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Mt Leconte Summit via Alum Cave Trail

Hike to the top of Mt. Leconte via the Alum Cave Trail inside the Great Smoky Mountain National Park.
Rating: 5 out of 5 by EveryTrail members
Difficulty: Strenuous
Length: 12 miles
Duration: Full day

Overview :  The Alum Cave Trail is the shortest and steepest of the five trails leading to the Le Conte massif, which contains four separate peaks... more »

Tips:  From the Sugarlands Visitor Center, drive 8.7 miles south along Newfound Gap Road to the Alum Cave Trailhead. The parking lot is on... more »

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Points of Interest

1. Parking/Trailhead

Get here early, because this parking lot fills up fast.

2. Crossing Creeks

The Alum Cave Trail begins its ascent at 3,830 feet by quickly crossing two streams: Walker Camp Prong and Alum Cave Creek, the latter of which flanks the trail for the first 1.3 miles (2.1 km) of its length. This first leg of the trail leads you through an old-growth forest, consisting largely of hemlock and yellow birch and is relatively easy,... More

3. Arch Rock

The first notable landmark comes 1.3 miles into the hike at what is known as "Arch Rock", which is a large black slate rock that has, over millennia, come to create, as the name indicates, a large natural arch. Hikers maneuver easily through the cold, moist rock via stairs and steel cables acting as handrails which are placed at numerous points... More

4. Inspiration Point

A hiker who ascends beyond Arch Rock will gradually hear the shift from the powerful company of Alum Cave Creek to the smaller Styx Branch, which accompanies the path for a short distance. Inspiration Point is the next landmark along this less trafficked, though still popular, portion of the trail. Upon this outcropping of rocks about 4,700 feet... More

Welcome to the ubiquitous orange clay of Alum Cave Bluff. The bluff is at 4,950 feet in elevation, and is 80 feet in height. The bluff is the final destination along the trail for many hikers. In winter, massive icicles often form and crash down onto the trail, making the bluff dangerous; in other seasons, the bluff forms a shelter from the... More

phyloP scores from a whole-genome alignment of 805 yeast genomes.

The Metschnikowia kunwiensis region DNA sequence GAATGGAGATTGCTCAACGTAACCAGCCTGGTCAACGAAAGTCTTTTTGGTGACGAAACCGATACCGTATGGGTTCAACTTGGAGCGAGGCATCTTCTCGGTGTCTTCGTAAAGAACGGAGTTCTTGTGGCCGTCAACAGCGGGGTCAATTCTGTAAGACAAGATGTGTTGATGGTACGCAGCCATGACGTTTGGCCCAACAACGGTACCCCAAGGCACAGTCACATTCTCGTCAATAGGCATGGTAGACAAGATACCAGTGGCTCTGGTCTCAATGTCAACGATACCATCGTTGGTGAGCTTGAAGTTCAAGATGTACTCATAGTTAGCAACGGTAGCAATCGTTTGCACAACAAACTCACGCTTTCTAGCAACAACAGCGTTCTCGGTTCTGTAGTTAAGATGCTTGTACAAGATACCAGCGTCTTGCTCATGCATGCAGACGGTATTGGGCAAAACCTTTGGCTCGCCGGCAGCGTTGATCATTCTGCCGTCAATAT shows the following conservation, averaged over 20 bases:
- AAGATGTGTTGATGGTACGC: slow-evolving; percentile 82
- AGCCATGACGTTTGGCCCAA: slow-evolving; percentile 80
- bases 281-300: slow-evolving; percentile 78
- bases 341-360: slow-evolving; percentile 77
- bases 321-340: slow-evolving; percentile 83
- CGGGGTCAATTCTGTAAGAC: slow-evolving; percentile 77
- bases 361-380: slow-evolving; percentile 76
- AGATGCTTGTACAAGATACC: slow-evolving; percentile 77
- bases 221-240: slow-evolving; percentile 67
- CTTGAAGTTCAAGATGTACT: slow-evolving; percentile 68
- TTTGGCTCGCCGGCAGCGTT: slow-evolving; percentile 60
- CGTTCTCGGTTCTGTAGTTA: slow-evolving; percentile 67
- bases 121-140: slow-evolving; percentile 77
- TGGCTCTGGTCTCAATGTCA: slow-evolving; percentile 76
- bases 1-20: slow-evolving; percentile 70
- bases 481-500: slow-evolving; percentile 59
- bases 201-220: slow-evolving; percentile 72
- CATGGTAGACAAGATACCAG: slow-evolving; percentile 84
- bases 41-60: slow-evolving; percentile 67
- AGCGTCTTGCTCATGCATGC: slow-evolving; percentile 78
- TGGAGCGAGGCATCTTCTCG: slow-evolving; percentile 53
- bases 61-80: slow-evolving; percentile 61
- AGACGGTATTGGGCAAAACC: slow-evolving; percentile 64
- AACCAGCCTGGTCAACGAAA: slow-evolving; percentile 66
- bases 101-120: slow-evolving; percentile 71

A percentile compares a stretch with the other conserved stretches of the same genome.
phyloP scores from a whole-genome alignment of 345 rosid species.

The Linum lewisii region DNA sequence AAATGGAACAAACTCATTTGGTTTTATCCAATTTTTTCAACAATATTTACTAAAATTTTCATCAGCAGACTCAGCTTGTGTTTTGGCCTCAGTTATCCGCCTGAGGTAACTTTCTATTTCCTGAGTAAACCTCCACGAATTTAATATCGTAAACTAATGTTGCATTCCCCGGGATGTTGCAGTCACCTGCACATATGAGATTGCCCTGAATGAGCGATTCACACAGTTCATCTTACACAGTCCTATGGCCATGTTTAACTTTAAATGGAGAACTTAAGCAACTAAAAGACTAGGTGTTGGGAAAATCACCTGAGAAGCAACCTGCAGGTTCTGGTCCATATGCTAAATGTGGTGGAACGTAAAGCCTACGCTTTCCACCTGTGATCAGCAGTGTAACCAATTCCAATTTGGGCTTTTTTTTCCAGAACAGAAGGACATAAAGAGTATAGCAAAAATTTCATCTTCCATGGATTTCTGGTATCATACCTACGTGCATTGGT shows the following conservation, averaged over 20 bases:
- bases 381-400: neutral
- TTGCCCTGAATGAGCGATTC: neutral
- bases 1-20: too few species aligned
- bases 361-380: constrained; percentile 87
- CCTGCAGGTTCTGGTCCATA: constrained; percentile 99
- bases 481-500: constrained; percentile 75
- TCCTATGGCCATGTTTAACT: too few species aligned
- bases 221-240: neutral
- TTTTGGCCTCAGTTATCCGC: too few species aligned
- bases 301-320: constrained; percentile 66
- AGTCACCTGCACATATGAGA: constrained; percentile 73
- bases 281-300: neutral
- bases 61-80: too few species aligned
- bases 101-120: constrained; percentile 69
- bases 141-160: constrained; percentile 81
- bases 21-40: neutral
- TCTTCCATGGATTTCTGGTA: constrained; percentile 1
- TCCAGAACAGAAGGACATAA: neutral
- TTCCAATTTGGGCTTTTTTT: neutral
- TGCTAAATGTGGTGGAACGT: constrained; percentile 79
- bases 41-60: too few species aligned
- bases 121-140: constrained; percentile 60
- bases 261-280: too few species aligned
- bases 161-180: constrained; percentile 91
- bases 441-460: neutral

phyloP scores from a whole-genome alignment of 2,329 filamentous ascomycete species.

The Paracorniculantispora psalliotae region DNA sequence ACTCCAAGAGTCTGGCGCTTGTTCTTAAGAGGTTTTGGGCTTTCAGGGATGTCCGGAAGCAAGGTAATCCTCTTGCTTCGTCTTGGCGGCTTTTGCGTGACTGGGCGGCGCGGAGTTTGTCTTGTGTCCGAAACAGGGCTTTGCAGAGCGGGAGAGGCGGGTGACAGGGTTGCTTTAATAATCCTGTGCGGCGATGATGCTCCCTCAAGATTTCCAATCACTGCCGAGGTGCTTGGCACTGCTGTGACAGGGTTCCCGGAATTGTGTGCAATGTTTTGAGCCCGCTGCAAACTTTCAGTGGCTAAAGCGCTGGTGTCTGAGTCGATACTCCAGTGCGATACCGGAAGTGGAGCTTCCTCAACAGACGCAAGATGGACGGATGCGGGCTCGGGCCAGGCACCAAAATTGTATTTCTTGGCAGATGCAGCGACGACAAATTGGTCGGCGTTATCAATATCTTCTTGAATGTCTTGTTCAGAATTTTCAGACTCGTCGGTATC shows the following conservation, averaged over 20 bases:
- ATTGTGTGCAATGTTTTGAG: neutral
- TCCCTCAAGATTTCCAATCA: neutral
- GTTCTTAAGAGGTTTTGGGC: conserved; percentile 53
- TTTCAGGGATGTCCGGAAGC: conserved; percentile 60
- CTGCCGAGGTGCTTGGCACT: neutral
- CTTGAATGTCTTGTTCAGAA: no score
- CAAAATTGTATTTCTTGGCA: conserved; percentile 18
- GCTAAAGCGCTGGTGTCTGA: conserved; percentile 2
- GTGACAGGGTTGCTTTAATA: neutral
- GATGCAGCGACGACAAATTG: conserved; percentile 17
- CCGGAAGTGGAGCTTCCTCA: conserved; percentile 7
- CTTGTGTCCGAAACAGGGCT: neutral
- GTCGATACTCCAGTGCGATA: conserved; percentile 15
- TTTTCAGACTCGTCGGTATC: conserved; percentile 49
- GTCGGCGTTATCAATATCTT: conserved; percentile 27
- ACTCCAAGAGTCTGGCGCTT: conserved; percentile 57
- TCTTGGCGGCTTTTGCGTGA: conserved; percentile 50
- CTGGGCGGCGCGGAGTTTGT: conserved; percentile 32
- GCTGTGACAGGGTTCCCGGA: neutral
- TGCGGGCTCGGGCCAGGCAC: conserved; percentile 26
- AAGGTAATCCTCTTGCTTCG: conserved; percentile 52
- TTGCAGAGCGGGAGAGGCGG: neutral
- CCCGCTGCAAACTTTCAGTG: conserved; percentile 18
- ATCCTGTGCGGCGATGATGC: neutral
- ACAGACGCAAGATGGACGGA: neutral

6. Climbing Onward

Once you reach this final section of the trail (comprising over half of the path's total distance) most of your company has been left behind, leaving only hikers headed for Le Conte's pinnacle. The first half mile or so beyond the bluffs is the single steepest portion of the hike, and included in this section is Gracie's Pulpit. Named for the... More

7. Fraser Fir Zone

Once the hiker reaches the 6,000-foot plateau, s/he enters into what once was a beautiful Fraser Fir zone, but, due to the ravages of the balsam wooly adelgid and acid rain, now is dominated with dead Frasers. A prolific crop of healthy young Fraser firs grows in the place of the old dead ones in many areas, giving hope for the future of the... More

8. Trail Flatens Out

Congrats you you made it past the hardest portion of the hike. Make your way now along the flat portion to Leconte Lodge

The LeConte Lodge provides the only commercial lodging in the national park, as it operates about 10 rustic cabins with no electricity or appliances. The Lodge also operates an office which provides t-shirts and other merchandise for hikers and various amenities for guests of the lodge. For many, this signals the end of their journey, but the... More

10. Junction to Cliff Tops

Turn here for Cliff Tops the BEST place to enjoy the sunset from Mt. Leconte.

11. Shelter

Be sure to put your gear up on the bear cables.

There is no cost to stay here but you must call the Backcountry Reservation Office at (865) 436-1231 to make reservations. The Backcountry Reservation Office is open from 8:00 a.m. until 6:00 p.m. daily. You may make reservations up to one month in advance of the first day of your trip. (For example... More

12. Mt. Leconte Summit

There is no view here, only a pile of rocks to mark the summit. Beyond you will find a trail out to Myrtle Point the best place to watch the sun rise.